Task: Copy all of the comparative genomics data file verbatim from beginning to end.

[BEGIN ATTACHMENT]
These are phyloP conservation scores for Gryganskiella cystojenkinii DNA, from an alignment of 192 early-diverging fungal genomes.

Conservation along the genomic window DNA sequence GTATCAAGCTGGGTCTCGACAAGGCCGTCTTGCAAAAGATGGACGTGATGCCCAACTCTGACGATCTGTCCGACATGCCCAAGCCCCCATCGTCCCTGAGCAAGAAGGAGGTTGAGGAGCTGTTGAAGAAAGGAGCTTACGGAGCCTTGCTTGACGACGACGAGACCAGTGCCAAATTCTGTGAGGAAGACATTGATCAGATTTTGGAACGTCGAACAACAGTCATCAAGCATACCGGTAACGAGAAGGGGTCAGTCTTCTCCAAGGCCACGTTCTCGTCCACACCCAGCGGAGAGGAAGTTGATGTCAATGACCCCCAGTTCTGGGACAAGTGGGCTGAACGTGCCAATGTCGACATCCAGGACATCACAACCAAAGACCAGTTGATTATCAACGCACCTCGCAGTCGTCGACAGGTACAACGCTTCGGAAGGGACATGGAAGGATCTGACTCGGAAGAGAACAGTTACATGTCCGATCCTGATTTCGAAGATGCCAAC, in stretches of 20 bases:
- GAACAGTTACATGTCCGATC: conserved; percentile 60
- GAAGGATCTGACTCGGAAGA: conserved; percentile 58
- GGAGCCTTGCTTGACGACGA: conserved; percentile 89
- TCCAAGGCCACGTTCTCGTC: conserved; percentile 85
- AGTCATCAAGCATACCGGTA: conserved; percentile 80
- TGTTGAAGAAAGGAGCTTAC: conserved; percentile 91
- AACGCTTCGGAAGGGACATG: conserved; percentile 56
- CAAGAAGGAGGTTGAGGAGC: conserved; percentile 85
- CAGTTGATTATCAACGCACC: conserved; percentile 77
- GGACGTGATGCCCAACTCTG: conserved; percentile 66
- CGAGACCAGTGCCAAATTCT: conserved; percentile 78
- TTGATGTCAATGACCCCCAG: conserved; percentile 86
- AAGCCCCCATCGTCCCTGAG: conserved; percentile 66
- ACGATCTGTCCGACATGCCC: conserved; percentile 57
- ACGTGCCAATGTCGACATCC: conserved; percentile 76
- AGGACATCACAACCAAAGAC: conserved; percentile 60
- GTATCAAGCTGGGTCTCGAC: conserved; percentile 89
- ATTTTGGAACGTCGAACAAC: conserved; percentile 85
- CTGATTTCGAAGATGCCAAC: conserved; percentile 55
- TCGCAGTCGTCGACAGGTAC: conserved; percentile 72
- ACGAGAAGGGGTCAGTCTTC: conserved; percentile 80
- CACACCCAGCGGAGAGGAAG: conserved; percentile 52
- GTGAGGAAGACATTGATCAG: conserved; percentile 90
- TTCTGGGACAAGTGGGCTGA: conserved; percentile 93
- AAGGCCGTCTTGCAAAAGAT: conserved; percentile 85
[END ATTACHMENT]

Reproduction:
These are phyloP conservation scores for Gryganskiella cystojenkinii DNA, from an alignment of 192 early-diverging fungal genomes.

Conservation along the genomic window DNA sequence GTATCAAGCTGGGTCTCGACAAGGCCGTCTTGCAAAAGATGGACGTGATGCCCAACTCTGACGATCTGTCCGACATGCCCAAGCCCCCATCGTCCCTGAGCAAGAAGGAGGTTGAGGAGCTGTTGAAGAAAGGAGCTTACGGAGCCTTGCTTGACGACGACGAGACCAGTGCCAAATTCTGTGAGGAAGACATTGATCAGATTTTGGAACGTCGAACAACAGTCATCAAGCATACCGGTAACGAGAAGGGGTCAGTCTTCTCCAAGGCCACGTTCTCGTCCACACCCAGCGGAGAGGAAGTTGATGTCAATGACCCCCAGTTCTGGGACAAGTGGGCTGAACGTGCCAATGTCGACATCCAGGACATCACAACCAAAGACCAGTTGATTATCAACGCACCTCGCAGTCGTCGACAGGTACAACGCTTCGGAAGGGACATGGAAGGATCTGACTCGGAAGAGAACAGTTACATGTCCGATCCTGATTTCGAAGATGCCAAC, in stretches of 20 bases:
- GAACAGTTACATGTCCGATC: conserved; percentile 60
- GAAGGATCTGACTCGGAAGA: conserved; percentile 58
- GGAGCCTTGCTTGACGACGA: conserved; percentile 89
- TCCAAGGCCACGTTCTCGTC: conserved; percentile 85
- AGTCATCAAGCATACCGGTA: conserved; percentile 80
- TGTTGAAGAAAGGAGCTTAC: conserved; percentile 91
- AACGCTTCGGAAGGGACATG: conserved; percentile 56
- CAAGAAGGAGGTTGAGGAGC: conserved; percentile 85
- CAGTTGATTATCAACGCACC: conserved; percentile 77
- GGACGTGATGCCCAACTCTG: conserved; percentile 66
- CGAGACCAGTGCCAAATTCT: conserved; percentile 78
- TTGATGTCAATGACCCCCAG: conserved; percentile 86
- AAGCCCCCATCGTCCCTGAG: conserved; percentile 66
- ACGATCTGTCCGACATGCCC: conserved; percentile 57
- ACGTGCCAATGTCGACATCC: conserved; percentile 76
- AGGACATCACAACCAAAGAC: conserved; percentile 60
- GTATCAAGCTGGGTCTCGAC: conserved; percentile 89
- ATTTTGGAACGTCGAACAAC: conserved; percentile 85
- CTGATTTCGAAGATGCCAAC: conserved; percentile 55
- TCGCAGTCGTCGACAGGTAC: conserved; percentile 72
- ACGAGAAGGGGTCAGTCTTC: conserved; percentile 80
- CACACCCAGCGGAGAGGAAG: conserved; percentile 52
- GTGAGGAAGACATTGATCAG: conserved; percentile 90
- TTCTGGGACAAGTGGGCTGA: conserved; percentile 93
- AAGGCCGTCTTGCAAAAGAT: conserved; percentile 85